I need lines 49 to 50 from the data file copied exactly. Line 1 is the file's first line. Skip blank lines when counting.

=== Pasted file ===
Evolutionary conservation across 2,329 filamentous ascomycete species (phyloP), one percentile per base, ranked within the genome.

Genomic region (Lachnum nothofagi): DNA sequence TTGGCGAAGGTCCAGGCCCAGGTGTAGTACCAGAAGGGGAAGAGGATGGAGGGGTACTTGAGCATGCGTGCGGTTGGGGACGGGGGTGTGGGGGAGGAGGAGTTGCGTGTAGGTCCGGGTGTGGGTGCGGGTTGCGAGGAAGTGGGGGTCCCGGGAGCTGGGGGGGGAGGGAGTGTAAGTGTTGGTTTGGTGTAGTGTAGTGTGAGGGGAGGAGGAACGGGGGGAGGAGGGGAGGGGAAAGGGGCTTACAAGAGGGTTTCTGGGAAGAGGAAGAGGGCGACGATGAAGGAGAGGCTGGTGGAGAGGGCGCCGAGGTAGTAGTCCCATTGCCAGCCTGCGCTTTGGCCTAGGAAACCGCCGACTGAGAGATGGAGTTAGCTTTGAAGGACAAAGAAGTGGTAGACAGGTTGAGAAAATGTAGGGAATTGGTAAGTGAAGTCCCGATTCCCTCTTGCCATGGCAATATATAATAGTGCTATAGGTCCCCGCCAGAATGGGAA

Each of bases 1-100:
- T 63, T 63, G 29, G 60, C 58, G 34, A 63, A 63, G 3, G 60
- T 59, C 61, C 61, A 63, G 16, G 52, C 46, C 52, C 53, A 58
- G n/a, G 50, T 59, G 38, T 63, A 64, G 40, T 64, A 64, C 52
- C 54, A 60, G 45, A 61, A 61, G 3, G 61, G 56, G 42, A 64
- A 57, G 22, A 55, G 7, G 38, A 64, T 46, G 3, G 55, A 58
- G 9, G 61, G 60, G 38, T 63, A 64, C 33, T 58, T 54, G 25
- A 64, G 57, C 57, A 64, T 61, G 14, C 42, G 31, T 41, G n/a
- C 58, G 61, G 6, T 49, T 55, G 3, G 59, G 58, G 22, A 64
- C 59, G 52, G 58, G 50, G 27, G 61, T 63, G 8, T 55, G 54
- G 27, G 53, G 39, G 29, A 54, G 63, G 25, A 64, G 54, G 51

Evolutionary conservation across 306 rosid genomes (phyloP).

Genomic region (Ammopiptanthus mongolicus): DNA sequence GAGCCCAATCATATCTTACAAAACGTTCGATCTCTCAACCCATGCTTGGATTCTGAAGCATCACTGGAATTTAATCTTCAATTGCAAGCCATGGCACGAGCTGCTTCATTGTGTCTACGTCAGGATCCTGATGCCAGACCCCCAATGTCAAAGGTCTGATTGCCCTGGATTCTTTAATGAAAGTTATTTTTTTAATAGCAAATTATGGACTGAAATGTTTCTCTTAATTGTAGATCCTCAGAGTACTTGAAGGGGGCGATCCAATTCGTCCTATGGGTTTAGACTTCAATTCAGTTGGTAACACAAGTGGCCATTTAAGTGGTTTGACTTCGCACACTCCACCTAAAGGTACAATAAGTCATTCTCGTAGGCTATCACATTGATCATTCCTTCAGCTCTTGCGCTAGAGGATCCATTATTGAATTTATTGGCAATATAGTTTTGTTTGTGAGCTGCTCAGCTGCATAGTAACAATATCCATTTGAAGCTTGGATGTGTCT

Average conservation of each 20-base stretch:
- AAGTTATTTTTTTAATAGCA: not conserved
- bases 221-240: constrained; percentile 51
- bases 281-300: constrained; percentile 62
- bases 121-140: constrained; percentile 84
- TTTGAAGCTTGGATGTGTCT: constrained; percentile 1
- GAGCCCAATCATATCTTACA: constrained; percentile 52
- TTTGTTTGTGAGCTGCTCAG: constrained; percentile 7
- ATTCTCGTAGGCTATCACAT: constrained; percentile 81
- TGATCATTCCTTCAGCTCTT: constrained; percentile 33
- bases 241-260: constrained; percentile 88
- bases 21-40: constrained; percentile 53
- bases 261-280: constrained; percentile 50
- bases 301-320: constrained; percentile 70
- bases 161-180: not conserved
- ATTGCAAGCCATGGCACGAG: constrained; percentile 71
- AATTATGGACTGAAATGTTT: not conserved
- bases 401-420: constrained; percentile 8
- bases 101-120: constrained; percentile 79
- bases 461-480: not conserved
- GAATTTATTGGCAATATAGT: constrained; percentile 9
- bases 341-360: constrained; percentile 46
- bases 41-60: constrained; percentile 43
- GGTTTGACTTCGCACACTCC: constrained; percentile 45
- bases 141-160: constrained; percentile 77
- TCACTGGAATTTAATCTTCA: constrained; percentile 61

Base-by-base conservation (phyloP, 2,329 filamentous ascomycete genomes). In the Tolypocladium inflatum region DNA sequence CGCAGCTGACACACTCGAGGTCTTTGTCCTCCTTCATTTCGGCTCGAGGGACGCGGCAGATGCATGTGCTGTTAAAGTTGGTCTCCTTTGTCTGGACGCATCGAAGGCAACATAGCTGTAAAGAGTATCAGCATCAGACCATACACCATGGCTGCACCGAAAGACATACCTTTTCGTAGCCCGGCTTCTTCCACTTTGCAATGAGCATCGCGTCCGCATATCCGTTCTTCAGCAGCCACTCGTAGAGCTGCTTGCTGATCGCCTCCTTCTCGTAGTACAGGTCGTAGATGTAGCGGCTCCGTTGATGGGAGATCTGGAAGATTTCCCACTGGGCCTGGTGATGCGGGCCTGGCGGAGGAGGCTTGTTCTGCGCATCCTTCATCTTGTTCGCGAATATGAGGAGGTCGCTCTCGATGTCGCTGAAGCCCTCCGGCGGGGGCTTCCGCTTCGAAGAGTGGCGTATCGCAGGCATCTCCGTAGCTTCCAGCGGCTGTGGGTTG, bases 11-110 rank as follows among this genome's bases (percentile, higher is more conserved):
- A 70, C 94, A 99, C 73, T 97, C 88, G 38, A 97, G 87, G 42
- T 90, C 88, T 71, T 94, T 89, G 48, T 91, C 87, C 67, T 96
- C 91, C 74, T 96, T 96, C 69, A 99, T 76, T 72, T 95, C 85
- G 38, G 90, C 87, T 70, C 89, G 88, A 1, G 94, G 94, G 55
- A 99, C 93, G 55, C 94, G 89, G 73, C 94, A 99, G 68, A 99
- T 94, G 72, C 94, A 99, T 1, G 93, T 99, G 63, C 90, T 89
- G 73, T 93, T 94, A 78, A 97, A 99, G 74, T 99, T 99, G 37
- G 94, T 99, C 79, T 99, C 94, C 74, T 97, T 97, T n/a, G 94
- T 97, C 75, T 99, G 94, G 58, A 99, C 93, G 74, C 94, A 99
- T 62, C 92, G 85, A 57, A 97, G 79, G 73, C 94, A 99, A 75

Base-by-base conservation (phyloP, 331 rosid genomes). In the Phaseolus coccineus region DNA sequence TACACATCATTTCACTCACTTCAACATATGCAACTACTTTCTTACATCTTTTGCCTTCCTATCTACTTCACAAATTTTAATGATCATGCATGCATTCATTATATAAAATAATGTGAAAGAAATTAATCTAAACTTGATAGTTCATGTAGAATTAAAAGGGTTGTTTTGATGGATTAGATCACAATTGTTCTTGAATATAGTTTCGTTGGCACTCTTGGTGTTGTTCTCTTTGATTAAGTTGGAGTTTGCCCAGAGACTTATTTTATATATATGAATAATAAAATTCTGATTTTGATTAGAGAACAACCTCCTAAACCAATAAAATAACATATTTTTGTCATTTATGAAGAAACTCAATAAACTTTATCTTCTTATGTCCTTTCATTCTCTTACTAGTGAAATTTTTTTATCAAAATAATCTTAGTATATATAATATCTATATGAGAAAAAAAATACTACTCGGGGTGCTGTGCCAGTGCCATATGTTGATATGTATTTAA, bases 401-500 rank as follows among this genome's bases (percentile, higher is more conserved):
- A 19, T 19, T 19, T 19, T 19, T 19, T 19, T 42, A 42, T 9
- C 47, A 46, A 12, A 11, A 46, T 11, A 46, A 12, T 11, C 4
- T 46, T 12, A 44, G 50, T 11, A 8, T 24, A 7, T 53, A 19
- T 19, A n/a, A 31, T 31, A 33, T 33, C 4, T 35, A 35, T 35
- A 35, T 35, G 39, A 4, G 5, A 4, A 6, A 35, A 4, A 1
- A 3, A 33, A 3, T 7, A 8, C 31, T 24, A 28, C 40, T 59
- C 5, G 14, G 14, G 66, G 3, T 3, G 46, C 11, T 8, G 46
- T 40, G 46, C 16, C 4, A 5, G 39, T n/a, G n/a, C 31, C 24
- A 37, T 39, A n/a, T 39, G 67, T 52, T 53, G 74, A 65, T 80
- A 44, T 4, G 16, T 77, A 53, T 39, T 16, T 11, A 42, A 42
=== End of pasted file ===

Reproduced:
- G 73, T 93, T 94, A 78, A 97, A 99, G 74, T 99, T 99, G 37
- G 94, T 99, C 79, T 99, C 94, C 74, T 97, T 97, T n/a, G 94